Phila. in takeover talks for Wi-Fi network

June 10, 2008 10:22:56 PM PDT
Philadelphia is in talks with a group to take over its wireless Internet network. A spokesman for Mayor Michael Nutter said negotiations are under way. But he would not say whether they involved a community organization or a company.

EarthLink Inc., which built the network, is scheduled to shut it down on Thursday.

Last month, the company announced that it was pulling the plug on its troubled wireless high-speed Internet network, once touted as a national model. It suffered from connection problems and didn't attract enough subscribers.

Last month, the Atlanta-based Internet service provider sued the city, seeking to remove its Wi-Fi equipment from streetlights and cap its liability at $1 million.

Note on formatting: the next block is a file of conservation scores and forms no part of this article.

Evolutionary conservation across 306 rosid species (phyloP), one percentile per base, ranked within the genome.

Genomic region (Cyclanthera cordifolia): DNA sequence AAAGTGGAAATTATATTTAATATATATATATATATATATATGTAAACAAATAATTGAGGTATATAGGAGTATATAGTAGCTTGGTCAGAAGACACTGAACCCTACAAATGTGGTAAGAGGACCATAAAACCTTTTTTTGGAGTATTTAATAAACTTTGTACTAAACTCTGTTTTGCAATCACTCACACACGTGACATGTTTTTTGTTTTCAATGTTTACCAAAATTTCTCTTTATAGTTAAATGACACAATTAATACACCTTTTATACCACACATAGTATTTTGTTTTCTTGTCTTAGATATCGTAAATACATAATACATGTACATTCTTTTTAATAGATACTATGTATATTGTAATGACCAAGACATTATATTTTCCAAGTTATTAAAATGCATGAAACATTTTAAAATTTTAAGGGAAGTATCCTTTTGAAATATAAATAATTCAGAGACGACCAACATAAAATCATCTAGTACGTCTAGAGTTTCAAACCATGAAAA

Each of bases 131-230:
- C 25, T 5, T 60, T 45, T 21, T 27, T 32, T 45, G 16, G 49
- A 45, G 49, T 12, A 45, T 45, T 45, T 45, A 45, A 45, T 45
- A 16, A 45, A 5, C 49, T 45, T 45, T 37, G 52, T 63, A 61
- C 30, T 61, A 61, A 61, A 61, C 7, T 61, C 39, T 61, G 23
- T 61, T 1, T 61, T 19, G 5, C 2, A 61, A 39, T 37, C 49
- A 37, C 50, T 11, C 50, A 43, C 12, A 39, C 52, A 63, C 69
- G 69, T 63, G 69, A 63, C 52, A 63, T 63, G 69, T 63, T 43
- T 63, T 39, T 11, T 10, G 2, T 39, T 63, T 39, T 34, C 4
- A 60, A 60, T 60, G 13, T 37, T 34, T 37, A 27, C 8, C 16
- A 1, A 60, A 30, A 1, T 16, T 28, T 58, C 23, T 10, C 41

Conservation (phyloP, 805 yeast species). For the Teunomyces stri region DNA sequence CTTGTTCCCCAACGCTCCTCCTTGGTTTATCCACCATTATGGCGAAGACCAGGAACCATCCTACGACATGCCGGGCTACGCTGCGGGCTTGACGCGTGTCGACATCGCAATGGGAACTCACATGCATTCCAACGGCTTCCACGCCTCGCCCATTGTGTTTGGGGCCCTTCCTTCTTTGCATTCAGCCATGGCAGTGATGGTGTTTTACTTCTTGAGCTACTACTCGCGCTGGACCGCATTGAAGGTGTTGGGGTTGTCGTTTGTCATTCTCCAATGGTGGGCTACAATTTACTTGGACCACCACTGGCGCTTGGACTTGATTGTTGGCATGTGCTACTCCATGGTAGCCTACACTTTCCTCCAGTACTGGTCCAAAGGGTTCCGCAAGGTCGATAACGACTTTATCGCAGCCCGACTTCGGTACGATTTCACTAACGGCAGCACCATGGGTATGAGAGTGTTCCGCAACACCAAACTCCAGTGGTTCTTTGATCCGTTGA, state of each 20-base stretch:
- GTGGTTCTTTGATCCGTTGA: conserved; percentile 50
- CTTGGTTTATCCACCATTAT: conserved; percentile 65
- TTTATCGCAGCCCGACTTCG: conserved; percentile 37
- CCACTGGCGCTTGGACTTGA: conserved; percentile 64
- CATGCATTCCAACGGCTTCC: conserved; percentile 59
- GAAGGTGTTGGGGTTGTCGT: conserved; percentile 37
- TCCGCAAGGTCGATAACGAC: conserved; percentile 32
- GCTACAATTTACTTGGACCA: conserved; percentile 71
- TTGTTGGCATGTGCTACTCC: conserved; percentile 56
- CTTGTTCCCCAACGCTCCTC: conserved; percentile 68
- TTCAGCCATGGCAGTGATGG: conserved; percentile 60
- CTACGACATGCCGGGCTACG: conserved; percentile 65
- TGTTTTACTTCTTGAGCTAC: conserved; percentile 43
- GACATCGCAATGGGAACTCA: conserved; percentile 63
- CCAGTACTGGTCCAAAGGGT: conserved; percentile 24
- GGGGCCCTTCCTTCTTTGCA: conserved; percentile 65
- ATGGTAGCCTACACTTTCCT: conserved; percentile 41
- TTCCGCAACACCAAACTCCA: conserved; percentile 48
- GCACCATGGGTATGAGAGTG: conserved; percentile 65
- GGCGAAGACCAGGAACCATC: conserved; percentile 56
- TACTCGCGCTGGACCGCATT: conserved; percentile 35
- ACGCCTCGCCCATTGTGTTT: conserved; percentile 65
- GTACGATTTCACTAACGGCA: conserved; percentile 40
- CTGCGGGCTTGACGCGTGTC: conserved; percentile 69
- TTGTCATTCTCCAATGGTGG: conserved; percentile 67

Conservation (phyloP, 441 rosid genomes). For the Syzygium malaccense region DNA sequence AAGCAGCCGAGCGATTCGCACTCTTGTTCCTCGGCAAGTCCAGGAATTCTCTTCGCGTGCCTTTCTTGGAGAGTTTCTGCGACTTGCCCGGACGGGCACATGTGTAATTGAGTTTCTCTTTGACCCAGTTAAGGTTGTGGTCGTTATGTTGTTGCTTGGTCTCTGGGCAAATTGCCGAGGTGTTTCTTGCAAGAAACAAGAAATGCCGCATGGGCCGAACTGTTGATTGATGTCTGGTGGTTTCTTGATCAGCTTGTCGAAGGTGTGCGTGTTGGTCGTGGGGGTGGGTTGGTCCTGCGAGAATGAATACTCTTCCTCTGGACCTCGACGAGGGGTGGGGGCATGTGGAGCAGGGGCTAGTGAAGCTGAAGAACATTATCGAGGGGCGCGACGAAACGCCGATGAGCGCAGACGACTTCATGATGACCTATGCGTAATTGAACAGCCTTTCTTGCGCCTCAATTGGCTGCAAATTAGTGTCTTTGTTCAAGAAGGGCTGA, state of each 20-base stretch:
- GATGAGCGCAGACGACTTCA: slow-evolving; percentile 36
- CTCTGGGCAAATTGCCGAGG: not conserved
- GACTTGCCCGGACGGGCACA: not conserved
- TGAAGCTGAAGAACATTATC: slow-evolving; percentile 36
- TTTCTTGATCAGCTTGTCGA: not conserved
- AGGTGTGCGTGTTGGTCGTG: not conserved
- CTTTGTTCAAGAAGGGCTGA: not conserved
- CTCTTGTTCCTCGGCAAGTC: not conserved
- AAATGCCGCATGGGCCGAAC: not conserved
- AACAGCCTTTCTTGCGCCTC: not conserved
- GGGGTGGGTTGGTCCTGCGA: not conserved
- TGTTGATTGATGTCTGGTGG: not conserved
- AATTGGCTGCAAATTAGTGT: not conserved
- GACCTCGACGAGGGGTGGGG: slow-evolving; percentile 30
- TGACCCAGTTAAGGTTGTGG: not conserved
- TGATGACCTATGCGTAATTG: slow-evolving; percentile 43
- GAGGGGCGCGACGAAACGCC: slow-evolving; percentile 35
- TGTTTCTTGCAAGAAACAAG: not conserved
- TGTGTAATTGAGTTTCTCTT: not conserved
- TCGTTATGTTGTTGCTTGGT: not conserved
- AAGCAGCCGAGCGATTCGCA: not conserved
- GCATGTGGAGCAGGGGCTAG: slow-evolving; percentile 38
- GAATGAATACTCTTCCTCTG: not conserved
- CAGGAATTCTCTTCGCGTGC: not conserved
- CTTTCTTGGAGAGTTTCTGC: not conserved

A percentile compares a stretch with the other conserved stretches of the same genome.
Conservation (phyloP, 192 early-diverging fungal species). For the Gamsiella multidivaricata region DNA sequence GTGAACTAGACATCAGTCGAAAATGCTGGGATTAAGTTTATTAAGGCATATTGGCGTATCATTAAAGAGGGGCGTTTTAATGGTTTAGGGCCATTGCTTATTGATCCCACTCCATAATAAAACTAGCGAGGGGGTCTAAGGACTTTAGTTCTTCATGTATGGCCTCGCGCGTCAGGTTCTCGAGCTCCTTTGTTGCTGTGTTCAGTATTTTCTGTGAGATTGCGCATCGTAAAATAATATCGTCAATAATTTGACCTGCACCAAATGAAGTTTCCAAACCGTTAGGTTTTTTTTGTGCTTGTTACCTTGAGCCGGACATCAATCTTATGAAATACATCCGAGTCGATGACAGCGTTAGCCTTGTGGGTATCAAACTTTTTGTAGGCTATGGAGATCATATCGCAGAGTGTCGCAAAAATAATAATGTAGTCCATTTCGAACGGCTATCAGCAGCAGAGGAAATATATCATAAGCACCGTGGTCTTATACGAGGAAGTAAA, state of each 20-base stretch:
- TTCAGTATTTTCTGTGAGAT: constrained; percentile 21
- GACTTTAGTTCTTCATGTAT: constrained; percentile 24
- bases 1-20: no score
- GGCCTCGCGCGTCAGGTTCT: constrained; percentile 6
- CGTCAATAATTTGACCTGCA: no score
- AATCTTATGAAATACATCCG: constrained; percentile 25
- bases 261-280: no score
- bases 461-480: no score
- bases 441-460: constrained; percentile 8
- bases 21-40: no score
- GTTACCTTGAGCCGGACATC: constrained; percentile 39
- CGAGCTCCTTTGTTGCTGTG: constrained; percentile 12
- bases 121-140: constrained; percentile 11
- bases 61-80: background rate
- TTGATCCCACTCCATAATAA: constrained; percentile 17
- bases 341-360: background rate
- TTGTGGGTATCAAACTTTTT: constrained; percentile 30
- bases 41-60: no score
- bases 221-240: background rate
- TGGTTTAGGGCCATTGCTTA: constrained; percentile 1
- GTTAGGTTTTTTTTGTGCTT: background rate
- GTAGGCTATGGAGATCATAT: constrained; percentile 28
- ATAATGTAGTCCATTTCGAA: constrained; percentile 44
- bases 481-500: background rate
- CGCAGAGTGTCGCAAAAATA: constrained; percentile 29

EarthLink, which couldn't find a buyer for the $17 million network, also said talks to give it away to the city or a nonprofit group failed. City officials said it would cost taxpayers millions of dollar annually to operate the network.

Four years ago, Mayor John Street unveiled a plan to create a citywide Wi-Fi hotspot covering 135 square miles. Philadelphia would have been the first major U.S. city blanketed with wireless Internet access. It was an ambitious vision that brought global recognition to the city.

But complaints from users that EarthLink's municipal Wi-Fi was unreliable at prices that weren't much cheaper than DSL, for people who aren't low income, kept subscriber rolls at just under 6,000 out of a projected 100,000.

In May, EarthLink notified customers that the Wi-Fi network in Philadelphia will be shut down. The company has reached agreements with the cities of Corpus Christi, Texas and Milpitas, Calif., which are taking over the networks. It has closed down the one in New Orleans and is in talks with Anaheim.


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